Second anniversary of London riots marked by documentary

Mare Street during 2011 riots. Photo by Scott Temple

Mare Street, Hackney, during 2011 riots Photo: Scott Temple

Young people in London are angry at the way they were labelled as vandals and hooligans during the riots  in east and south London,  according to a new film on the disturbances.

Two years on from the riots that put London on the rack, Riot From Wrong has premiered as an online exclusive, telling the unreported story of the 2011 London Riots from the perspective of the young people affected.

The film, presented by Future Artists and produced by Fully Focused Productions, follows the lives of 14  Londoners who got together directly after the riots to investigate the key issues. This group of young people, all involved in the riots, use the making of their documentary to voice frustration at the way young people were represented by police and the media during the riots.

The group question what caused the riots in the first place, and if such a revolt could happen again, and asks how young people swept up in the events of summer 2011 felt about being dismissed and labelled as vandals or hooligans by the police and media.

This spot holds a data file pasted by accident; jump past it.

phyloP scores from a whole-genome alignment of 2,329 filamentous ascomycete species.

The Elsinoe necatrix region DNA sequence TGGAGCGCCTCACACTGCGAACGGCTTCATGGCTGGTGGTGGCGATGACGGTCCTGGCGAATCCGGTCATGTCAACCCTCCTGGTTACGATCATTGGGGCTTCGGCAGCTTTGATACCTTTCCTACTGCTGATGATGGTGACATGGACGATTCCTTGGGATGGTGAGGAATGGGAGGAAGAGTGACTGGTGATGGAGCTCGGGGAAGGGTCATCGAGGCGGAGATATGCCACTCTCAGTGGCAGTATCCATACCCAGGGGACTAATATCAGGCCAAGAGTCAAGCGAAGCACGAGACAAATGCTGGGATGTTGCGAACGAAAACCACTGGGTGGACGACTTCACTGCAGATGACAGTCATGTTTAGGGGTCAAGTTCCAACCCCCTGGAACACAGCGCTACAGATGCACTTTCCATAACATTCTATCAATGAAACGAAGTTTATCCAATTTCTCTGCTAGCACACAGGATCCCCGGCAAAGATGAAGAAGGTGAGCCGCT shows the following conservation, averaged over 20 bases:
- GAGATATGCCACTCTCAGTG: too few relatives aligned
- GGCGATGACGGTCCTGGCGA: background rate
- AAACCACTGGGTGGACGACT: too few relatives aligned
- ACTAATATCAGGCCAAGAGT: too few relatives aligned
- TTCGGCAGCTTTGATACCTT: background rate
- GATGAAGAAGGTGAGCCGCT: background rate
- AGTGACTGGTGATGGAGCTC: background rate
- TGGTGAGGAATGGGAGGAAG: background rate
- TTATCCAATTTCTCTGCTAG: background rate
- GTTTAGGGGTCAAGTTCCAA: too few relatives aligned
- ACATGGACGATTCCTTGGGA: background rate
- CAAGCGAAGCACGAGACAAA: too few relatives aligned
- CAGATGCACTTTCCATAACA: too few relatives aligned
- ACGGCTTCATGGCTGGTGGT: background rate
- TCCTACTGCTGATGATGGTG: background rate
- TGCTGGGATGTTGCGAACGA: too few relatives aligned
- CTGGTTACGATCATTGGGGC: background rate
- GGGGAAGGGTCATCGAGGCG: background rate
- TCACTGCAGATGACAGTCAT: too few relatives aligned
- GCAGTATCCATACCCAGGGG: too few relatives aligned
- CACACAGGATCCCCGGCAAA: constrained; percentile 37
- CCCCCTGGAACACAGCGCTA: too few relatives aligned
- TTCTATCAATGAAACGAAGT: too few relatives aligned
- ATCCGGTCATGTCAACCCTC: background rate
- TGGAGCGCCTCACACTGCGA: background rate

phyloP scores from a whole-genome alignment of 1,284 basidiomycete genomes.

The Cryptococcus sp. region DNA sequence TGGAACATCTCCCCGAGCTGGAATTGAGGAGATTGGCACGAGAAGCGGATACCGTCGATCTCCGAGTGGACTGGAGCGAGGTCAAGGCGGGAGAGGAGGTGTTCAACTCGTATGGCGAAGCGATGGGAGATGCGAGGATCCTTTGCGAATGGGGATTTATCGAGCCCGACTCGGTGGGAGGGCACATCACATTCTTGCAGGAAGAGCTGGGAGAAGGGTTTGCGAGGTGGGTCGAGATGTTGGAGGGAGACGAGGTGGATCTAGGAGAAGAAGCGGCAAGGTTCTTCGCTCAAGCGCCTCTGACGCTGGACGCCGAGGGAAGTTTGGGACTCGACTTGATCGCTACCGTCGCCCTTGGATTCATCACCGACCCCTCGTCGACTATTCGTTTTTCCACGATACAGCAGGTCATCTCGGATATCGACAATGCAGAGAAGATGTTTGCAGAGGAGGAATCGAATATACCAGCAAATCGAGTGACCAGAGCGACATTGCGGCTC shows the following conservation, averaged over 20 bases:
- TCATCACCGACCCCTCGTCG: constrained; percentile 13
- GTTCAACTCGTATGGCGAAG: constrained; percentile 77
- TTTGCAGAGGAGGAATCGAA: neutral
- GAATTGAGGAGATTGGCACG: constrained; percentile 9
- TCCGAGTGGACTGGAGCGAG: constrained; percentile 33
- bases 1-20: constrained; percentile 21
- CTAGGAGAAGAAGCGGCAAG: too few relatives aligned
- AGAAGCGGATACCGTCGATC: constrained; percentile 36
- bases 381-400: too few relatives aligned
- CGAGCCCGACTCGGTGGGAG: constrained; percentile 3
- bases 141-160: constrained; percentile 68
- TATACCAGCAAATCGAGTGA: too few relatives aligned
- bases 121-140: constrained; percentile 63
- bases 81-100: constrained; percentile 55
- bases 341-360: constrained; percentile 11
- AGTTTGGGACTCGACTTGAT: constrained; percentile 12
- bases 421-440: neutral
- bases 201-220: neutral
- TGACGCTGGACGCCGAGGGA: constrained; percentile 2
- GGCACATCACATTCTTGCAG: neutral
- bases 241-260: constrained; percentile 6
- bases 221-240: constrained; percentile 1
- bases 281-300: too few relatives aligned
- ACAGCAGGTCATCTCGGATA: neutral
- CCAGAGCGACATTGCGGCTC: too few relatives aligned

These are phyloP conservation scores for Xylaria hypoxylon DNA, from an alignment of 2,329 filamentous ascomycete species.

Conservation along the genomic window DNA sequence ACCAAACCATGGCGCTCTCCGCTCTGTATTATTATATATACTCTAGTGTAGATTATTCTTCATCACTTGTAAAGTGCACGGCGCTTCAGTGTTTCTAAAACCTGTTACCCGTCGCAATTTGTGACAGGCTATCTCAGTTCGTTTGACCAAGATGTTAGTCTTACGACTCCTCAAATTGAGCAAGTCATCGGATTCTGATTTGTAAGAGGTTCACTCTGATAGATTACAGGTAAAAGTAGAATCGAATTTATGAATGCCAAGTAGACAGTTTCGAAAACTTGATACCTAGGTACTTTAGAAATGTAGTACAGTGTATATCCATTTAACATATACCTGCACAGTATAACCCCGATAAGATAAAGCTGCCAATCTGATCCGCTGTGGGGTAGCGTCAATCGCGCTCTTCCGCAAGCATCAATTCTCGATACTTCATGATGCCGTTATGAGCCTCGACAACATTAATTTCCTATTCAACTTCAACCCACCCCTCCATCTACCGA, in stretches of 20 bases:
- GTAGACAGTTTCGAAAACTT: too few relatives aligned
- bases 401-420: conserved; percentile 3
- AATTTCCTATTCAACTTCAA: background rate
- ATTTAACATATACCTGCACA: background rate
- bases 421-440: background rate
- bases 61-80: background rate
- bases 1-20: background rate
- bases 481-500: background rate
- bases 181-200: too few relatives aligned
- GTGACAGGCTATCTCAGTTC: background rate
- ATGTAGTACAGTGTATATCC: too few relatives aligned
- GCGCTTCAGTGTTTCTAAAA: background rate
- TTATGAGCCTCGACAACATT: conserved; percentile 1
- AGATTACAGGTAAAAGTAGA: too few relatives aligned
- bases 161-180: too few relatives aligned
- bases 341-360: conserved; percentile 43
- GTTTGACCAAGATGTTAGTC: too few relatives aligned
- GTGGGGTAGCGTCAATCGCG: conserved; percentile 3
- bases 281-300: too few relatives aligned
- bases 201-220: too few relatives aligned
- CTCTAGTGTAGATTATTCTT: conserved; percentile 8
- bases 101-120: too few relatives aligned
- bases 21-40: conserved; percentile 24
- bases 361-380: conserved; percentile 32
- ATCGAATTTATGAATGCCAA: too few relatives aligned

The documentary investigates how this marginalisation might affect a generation, and challenges the lack of honesty from the police and media regarding their handling of the entire situation.

Mark Ashmore, Founder of Future Artists, said: “At the time, people were scared and understandably reacted emotionally. But two years later we have the opportunity to reappraise the events and take a more rational view. This is the perfect time to make this film widely available.”

The film was not heavily promoted and caused a wave of excitement when it was released for free via Dailymotion the social media video portal. Dailymotion will have the film online until Tuesday August 13 and it will be available to the public free of charge.

Ashmore said: “Modern social media, like Dailymotion, allows us to bypass the traditional media that got this so wrong in the first place and tell different sides of the story –so that those who care about the issues can get a more balanced picture.”

Michael Mansfield QC, a human rights lawyer who has represented victims of police errors, said: “This film breaks the mould of conventional perceptions peddled by the mainstream media. It opens doors that have remained firmly closed on a generation, which feels disenfranchised and disempowered. It is set to become an historic and definitive document.”

Ashmore added: “The advent of social media and particularly sites like Dailymotion which go out of their way to support independent content producers, means that hard hitting high brow content can be distributed effectively within affordable budgets. This is good news for those who are politically engaged and lament the lack of informed, quality investigative journalism.”

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